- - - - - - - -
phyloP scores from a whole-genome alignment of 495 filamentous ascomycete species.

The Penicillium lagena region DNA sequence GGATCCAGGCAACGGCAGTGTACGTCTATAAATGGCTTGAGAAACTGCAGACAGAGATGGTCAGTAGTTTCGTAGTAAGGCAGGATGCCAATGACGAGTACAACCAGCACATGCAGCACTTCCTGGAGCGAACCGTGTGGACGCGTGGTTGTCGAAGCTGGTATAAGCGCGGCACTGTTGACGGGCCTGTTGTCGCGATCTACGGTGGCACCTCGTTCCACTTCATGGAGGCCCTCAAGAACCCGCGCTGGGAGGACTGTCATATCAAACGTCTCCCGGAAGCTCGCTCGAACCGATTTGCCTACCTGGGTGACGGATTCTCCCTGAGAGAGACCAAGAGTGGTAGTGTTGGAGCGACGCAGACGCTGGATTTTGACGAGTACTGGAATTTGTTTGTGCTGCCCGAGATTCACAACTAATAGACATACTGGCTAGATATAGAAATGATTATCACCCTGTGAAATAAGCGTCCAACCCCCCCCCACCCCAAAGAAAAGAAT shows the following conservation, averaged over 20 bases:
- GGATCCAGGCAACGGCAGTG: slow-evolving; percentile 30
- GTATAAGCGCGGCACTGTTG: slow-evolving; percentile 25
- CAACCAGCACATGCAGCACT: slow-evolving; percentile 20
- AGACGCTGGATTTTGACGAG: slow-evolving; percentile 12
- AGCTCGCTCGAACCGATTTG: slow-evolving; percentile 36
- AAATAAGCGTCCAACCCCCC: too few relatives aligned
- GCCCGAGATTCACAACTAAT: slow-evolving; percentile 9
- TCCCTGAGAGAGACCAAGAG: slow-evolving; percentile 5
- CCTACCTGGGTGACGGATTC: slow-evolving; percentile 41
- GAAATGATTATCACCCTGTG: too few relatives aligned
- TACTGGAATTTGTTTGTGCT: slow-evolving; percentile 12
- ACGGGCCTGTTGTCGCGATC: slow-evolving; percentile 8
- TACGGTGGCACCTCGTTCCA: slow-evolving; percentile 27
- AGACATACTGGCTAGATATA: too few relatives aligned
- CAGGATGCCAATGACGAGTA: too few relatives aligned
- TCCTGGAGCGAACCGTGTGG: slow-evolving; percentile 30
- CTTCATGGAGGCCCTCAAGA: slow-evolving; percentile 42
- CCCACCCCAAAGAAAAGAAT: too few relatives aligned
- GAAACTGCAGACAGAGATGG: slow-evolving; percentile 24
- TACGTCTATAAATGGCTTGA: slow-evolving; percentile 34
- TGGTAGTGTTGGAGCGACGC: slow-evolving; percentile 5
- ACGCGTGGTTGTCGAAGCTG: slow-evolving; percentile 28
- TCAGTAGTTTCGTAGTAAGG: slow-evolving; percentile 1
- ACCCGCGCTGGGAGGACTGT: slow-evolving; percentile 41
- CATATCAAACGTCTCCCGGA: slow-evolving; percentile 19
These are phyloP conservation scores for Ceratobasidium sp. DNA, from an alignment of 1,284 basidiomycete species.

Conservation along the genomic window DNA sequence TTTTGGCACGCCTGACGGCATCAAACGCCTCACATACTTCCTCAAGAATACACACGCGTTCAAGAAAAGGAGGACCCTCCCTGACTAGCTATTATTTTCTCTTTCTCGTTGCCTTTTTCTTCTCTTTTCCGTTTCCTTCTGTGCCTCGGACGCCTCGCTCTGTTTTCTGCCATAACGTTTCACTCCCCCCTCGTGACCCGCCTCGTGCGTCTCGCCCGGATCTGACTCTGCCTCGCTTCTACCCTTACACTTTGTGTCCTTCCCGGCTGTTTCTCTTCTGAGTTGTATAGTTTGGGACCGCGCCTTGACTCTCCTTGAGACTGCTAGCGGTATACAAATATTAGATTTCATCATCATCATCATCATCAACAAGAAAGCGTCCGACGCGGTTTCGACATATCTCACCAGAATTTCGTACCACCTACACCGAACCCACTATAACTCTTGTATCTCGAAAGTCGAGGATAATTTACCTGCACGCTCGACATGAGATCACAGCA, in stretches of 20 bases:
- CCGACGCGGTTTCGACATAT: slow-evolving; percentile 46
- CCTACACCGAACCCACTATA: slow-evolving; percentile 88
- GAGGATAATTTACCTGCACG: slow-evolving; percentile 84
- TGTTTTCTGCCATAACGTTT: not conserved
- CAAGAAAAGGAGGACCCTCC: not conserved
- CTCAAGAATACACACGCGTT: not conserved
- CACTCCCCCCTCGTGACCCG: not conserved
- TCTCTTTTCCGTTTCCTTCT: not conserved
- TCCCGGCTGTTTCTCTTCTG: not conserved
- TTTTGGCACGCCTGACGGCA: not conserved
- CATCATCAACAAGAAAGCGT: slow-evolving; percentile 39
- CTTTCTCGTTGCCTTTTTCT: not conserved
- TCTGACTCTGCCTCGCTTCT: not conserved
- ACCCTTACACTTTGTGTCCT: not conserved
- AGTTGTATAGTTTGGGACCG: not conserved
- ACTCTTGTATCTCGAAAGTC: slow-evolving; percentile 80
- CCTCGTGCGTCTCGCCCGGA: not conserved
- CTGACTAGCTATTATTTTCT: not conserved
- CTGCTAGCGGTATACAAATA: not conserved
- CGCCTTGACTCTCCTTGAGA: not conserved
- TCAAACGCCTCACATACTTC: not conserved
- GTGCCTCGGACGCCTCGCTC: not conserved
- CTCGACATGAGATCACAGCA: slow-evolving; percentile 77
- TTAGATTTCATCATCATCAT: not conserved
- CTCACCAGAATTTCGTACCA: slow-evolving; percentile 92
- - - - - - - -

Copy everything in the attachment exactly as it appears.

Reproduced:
phyloP scores from a whole-genome alignment of 495 filamentous ascomycete species.

The Penicillium lagena region DNA sequence GGATCCAGGCAACGGCAGTGTACGTCTATAAATGGCTTGAGAAACTGCAGACAGAGATGGTCAGTAGTTTCGTAGTAAGGCAGGATGCCAATGACGAGTACAACCAGCACATGCAGCACTTCCTGGAGCGAACCGTGTGGACGCGTGGTTGTCGAAGCTGGTATAAGCGCGGCACTGTTGACGGGCCTGTTGTCGCGATCTACGGTGGCACCTCGTTCCACTTCATGGAGGCCCTCAAGAACCCGCGCTGGGAGGACTGTCATATCAAACGTCTCCCGGAAGCTCGCTCGAACCGATTTGCCTACCTGGGTGACGGATTCTCCCTGAGAGAGACCAAGAGTGGTAGTGTTGGAGCGACGCAGACGCTGGATTTTGACGAGTACTGGAATTTGTTTGTGCTGCCCGAGATTCACAACTAATAGACATACTGGCTAGATATAGAAATGATTATCACCCTGTGAAATAAGCGTCCAACCCCCCCCCACCCCAAAGAAAAGAAT shows the following conservation, averaged over 20 bases:
- GGATCCAGGCAACGGCAGTG: slow-evolving; percentile 30
- GTATAAGCGCGGCACTGTTG: slow-evolving; percentile 25
- CAACCAGCACATGCAGCACT: slow-evolving; percentile 20
- AGACGCTGGATTTTGACGAG: slow-evolving; percentile 12
- AGCTCGCTCGAACCGATTTG: slow-evolving; percentile 36
- AAATAAGCGTCCAACCCCCC: too few relatives aligned
- GCCCGAGATTCACAACTAAT: slow-evolving; percentile 9
- TCCCTGAGAGAGACCAAGAG: slow-evolving; percentile 5
- CCTACCTGGGTGACGGATTC: slow-evolving; percentile 41
- GAAATGATTATCACCCTGTG: too few relatives aligned
- TACTGGAATTTGTTTGTGCT: slow-evolving; percentile 12
- ACGGGCCTGTTGTCGCGATC: slow-evolving; percentile 8
- TACGGTGGCACCTCGTTCCA: slow-evolving; percentile 27
- AGACATACTGGCTAGATATA: too few relatives aligned
- CAGGATGCCAATGACGAGTA: too few relatives aligned
- TCCTGGAGCGAACCGTGTGG: slow-evolving; percentile 30
- CTTCATGGAGGCCCTCAAGA: slow-evolving; percentile 42
- CCCACCCCAAAGAAAAGAAT: too few relatives aligned
- GAAACTGCAGACAGAGATGG: slow-evolving; percentile 24
- TACGTCTATAAATGGCTTGA: slow-evolving; percentile 34
- TGGTAGTGTTGGAGCGACGC: slow-evolving; percentile 5
- ACGCGTGGTTGTCGAAGCTG: slow-evolving; percentile 28
- TCAGTAGTTTCGTAGTAAGG: slow-evolving; percentile 1
- ACCCGCGCTGGGAGGACTGT: slow-evolving; percentile 41
- CATATCAAACGTCTCCCGGA: slow-evolving; percentile 19
These are phyloP conservation scores for Ceratobasidium sp. DNA, from an alignment of 1,284 basidiomycete species.

Conservation along the genomic window DNA sequence TTTTGGCACGCCTGACGGCATCAAACGCCTCACATACTTCCTCAAGAATACACACGCGTTCAAGAAAAGGAGGACCCTCCCTGACTAGCTATTATTTTCTCTTTCTCGTTGCCTTTTTCTTCTCTTTTCCGTTTCCTTCTGTGCCTCGGACGCCTCGCTCTGTTTTCTGCCATAACGTTTCACTCCCCCCTCGTGACCCGCCTCGTGCGTCTCGCCCGGATCTGACTCTGCCTCGCTTCTACCCTTACACTTTGTGTCCTTCCCGGCTGTTTCTCTTCTGAGTTGTATAGTTTGGGACCGCGCCTTGACTCTCCTTGAGACTGCTAGCGGTATACAAATATTAGATTTCATCATCATCATCATCATCAACAAGAAAGCGTCCGACGCGGTTTCGACATATCTCACCAGAATTTCGTACCACCTACACCGAACCCACTATAACTCTTGTATCTCGAAAGTCGAGGATAATTTACCTGCACGCTCGACATGAGATCACAGCA, in stretches of 20 bases:
- CCGACGCGGTTTCGACATAT: slow-evolving; percentile 46
- CCTACACCGAACCCACTATA: slow-evolving; percentile 88
- GAGGATAATTTACCTGCACG: slow-evolving; percentile 84
- TGTTTTCTGCCATAACGTTT: not conserved
- CAAGAAAAGGAGGACCCTCC: not conserved
- CTCAAGAATACACACGCGTT: not conserved
- CACTCCCCCCTCGTGACCCG: not conserved
- TCTCTTTTCCGTTTCCTTCT: not conserved
- TCCCGGCTGTTTCTCTTCTG: not conserved
- TTTTGGCACGCCTGACGGCA: not conserved
- CATCATCAACAAGAAAGCGT: slow-evolving; percentile 39
- CTTTCTCGTTGCCTTTTTCT: not conserved
- TCTGACTCTGCCTCGCTTCT: not conserved
- ACCCTTACACTTTGTGTCCT: not conserved
- AGTTGTATAGTTTGGGACCG: not conserved
- ACTCTTGTATCTCGAAAGTC: slow-evolving; percentile 80
- CCTCGTGCGTCTCGCCCGGA: not conserved
- CTGACTAGCTATTATTTTCT: not conserved
- CTGCTAGCGGTATACAAATA: not conserved
- CGCCTTGACTCTCCTTGAGA: not conserved
- TCAAACGCCTCACATACTTC: not conserved
- GTGCCTCGGACGCCTCGCTC: not conserved
- CTCGACATGAGATCACAGCA: slow-evolving; percentile 77
- TTAGATTTCATCATCATCAT: not conserved
- CTCACCAGAATTTCGTACCA: slow-evolving; percentile 92